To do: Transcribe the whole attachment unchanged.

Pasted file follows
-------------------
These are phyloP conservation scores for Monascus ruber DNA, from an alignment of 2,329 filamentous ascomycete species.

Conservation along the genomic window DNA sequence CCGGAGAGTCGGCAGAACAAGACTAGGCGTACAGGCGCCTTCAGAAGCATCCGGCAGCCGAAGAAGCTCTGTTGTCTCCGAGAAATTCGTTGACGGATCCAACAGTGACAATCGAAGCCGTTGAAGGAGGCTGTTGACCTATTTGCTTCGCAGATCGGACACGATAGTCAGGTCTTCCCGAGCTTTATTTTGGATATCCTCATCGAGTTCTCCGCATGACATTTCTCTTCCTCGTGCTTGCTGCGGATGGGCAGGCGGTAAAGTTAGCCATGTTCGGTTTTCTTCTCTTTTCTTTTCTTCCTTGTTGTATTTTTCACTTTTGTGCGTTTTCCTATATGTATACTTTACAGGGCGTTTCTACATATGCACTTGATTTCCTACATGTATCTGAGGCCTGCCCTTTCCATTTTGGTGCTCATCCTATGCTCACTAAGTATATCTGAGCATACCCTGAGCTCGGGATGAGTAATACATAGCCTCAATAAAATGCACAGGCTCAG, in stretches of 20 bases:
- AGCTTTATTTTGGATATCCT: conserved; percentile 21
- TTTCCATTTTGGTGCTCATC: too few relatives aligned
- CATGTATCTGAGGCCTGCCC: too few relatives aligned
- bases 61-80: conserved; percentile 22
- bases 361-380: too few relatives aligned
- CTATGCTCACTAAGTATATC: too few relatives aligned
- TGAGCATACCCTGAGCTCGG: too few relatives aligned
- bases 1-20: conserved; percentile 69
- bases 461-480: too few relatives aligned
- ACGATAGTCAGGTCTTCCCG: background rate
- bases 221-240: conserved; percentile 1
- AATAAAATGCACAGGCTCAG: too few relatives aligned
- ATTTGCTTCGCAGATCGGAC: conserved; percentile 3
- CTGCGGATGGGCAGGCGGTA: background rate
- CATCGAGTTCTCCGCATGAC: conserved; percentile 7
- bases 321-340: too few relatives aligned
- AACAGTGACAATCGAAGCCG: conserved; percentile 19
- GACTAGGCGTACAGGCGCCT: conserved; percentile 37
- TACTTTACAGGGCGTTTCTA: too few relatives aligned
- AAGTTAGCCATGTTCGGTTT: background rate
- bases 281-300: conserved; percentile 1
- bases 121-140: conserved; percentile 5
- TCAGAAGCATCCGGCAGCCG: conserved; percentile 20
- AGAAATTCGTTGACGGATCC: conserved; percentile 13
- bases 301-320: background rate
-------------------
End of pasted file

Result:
These are phyloP conservation scores for Monascus ruber DNA, from an alignment of 2,329 filamentous ascomycete species.

Conservation along the genomic window DNA sequence CCGGAGAGTCGGCAGAACAAGACTAGGCGTACAGGCGCCTTCAGAAGCATCCGGCAGCCGAAGAAGCTCTGTTGTCTCCGAGAAATTCGTTGACGGATCCAACAGTGACAATCGAAGCCGTTGAAGGAGGCTGTTGACCTATTTGCTTCGCAGATCGGACACGATAGTCAGGTCTTCCCGAGCTTTATTTTGGATATCCTCATCGAGTTCTCCGCATGACATTTCTCTTCCTCGTGCTTGCTGCGGATGGGCAGGCGGTAAAGTTAGCCATGTTCGGTTTTCTTCTCTTTTCTTTTCTTCCTTGTTGTATTTTTCACTTTTGTGCGTTTTCCTATATGTATACTTTACAGGGCGTTTCTACATATGCACTTGATTTCCTACATGTATCTGAGGCCTGCCCTTTCCATTTTGGTGCTCATCCTATGCTCACTAAGTATATCTGAGCATACCCTGAGCTCGGGATGAGTAATACATAGCCTCAATAAAATGCACAGGCTCAG, in stretches of 20 bases:
- AGCTTTATTTTGGATATCCT: conserved; percentile 21
- TTTCCATTTTGGTGCTCATC: too few relatives aligned
- CATGTATCTGAGGCCTGCCC: too few relatives aligned
- bases 61-80: conserved; percentile 22
- bases 361-380: too few relatives aligned
- CTATGCTCACTAAGTATATC: too few relatives aligned
- TGAGCATACCCTGAGCTCGG: too few relatives aligned
- bases 1-20: conserved; percentile 69
- bases 461-480: too few relatives aligned
- ACGATAGTCAGGTCTTCCCG: background rate
- bases 221-240: conserved; percentile 1
- AATAAAATGCACAGGCTCAG: too few relatives aligned
- ATTTGCTTCGCAGATCGGAC: conserved; percentile 3
- CTGCGGATGGGCAGGCGGTA: background rate
- CATCGAGTTCTCCGCATGAC: conserved; percentile 7
- bases 321-340: too few relatives aligned
- AACAGTGACAATCGAAGCCG: conserved; percentile 19
- GACTAGGCGTACAGGCGCCT: conserved; percentile 37
- TACTTTACAGGGCGTTTCTA: too few relatives aligned
- AAGTTAGCCATGTTCGGTTT: background rate
- bases 281-300: conserved; percentile 1
- bases 121-140: conserved; percentile 5
- TCAGAAGCATCCGGCAGCCG: conserved; percentile 20
- AGAAATTCGTTGACGGATCC: conserved; percentile 13
- bases 301-320: background rate